You can draw a straight line from the bloody lynching scenes of the 1930s South to the racially discriminatory “red lining” that kept black people in the “ghettos” and out of “good” Northern suburban white neighborhoods from the ‘60s to the ‘80s to the gun-fueled murders that are happening in (predominantly poor, black, inner city) neighborhoods in cities like Chicago today. It’s heartbreaking to think that so many black people fled racist violence in the south during the 1930s-1950s, only for their grandchildren and great-grandchildren to die of racism-enabled gun violence in the north today. As one of my most talented Facebook friends once said, “Black-on-black crime is just white-on-black crime with a black middle man.”

The legacy of lynchings lives on today in the way the U.S. criminal justice system treats black people, in the way that black people are often treated with greater suspicion or with less sympathy; the way that black people are presumed to be violent, or criminal, or guilty—even black children like 12-year-old Tamir Rice (shot to death by police for playing with a toy gun in a park). This is particularly evident in the way that the U.S. administers the death penalty. Just as lynchings predominantly were directed at black people, black people have been disproportionately condemned and executed by U.S. states that still use the death penalty, especially when the black person was convicted of killing a white person—just like lynching, the U.S. system of capital punishment values white life more than black life. Even aside from the obvious moral reasons why the death penalty is wrong and ought to be abolished, America is clearly incapable of applying the death penalty in a non-racist way.

Jordan Steiker, professor at University of Texas Law School, was quoted in a recent New Yorker article as saying that “In one sense, the death penalty is clearly a substitute for lynching. One of the main justifications for the use of the death penalty, especially in the South, was that it served to avoid lynching. The number of people executed rises tremendously at the end of the lynching era. And there’s still incredible overlap between places that had lynching and places that continue to use the death penalty.”

The legacy of lynchings lives on in our hearts and in our actions, whether we realize it or not. Every time a white person locks their car doors when stuck in traffic in a “scary” black neighborhood; every time a young black man crosses the street to avoid police for fear that they’ll stop him and accuse him of wrongdoing even though he’s innocent; every time we stigmatize interracial relationships; every time white people and black people regard each other with fear and distrust, we are re-enacting the legacy of lynchings and continuing the shameful story of one of the worst parts of our country’s history.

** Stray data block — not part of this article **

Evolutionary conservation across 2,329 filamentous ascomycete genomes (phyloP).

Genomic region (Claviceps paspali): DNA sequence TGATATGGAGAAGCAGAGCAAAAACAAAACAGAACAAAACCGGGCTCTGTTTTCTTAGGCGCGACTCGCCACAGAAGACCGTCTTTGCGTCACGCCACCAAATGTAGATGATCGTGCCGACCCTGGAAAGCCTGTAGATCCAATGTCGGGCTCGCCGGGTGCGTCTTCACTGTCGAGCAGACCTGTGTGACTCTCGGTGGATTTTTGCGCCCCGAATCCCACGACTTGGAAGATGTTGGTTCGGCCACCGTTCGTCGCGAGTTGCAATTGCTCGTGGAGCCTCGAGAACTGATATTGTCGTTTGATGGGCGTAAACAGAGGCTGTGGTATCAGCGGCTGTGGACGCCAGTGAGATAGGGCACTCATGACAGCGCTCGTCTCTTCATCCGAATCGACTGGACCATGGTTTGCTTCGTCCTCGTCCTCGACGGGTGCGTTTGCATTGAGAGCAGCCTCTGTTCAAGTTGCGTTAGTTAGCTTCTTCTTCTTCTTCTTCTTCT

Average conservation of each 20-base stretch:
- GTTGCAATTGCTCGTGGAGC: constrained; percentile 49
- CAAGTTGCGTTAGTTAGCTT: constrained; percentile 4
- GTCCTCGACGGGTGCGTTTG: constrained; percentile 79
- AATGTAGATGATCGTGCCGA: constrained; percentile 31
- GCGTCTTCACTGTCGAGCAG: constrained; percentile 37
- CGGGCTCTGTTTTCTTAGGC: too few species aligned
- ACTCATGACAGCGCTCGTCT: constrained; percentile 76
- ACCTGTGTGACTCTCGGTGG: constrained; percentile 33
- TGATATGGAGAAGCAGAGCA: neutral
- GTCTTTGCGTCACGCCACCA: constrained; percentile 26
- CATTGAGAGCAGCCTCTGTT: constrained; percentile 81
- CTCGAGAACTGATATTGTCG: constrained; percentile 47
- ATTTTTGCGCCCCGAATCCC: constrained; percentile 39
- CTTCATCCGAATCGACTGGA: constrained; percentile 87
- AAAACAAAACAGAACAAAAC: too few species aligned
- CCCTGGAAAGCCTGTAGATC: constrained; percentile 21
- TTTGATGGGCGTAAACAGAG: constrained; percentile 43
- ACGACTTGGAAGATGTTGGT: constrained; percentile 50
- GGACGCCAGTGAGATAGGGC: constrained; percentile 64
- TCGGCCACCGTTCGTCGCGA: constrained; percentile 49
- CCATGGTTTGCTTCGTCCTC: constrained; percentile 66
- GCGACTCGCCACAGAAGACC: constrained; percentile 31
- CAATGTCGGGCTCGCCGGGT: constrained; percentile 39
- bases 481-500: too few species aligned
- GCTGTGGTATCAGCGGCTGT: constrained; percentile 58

Bryan Stevenson is trying to change all of this. A civil rights lawyer in Montgomery, AL, Stevenson runs an organization called the Equal Justice Initiative (EJI) that provides criminal defense services to poor defendants on death row, among other efforts. Stevenson and his EJI organization are also planning a new national memorial to the victims of lynching, which they hope will cause America to face and atone for its history of racist violence. Called the “Memorial for Peace and Justice,” the lynching memorial seeks to commemorate the lives and sufferings of more than 4,000 known victims of racial terror lynching in 12 states. The lynching memorial will be located in Montgomery, a city that has dozens of monuments to Confederate Civil War leaders, but until now, no memorials for black victims of racist brutality. Along with the lynching memorial, there will be a new museum called “From Enslavement to Mass Incarceration” (located 150 yards from one of the south’s most prominent slave auction sites) about the connections between the history of slavery and the present-day challenges of mass incarceration, police violence, and other criminal justice issues that disproportionately affect black people. Both the lynching memorial and the museum are due to open in 2017.

As Bryan Stevenson was quoted as saying in the New Yorker, “Our society applies a presumption of dangerousness and guilt to young black men, and that’s what leads to wrongful arrests and wrongful convictions and wrongful death sentences, not just wrongful shootings. There’s no question that we have a long history of seeing people through this lens of racial difference. It’s a direct line from slavery to the treatment of black suspects today, and we need to acknowledge the shamefulness of that history.”

White people in America are often too quick to assume that we are innocent of America’s bloodstained history of racist annihilation against black people. “My family never owned slaves, why should I feel guilty” or “slavery ended a long time ago; why can’t black people just get over it” or “we elected a black president twice; surely America is not such a horrible racist place anymore” are all sentiments that otherwise well-meaning white people might feel. But the truth is, until America does more to learn about, acknowledge and act upon our shared history of racist violence against black people—and the baggage that we are all carrying as a result of this history—we will not be able to move forward as a truly egalitarian, just, democratic society that values and supports the human potential of all of our people.

To see a powerful animated video from the Equal Justice Initiative about the history of racial terror lynchings, click here.

If you want to support the work of the Equal Justice Initiative, please donate here.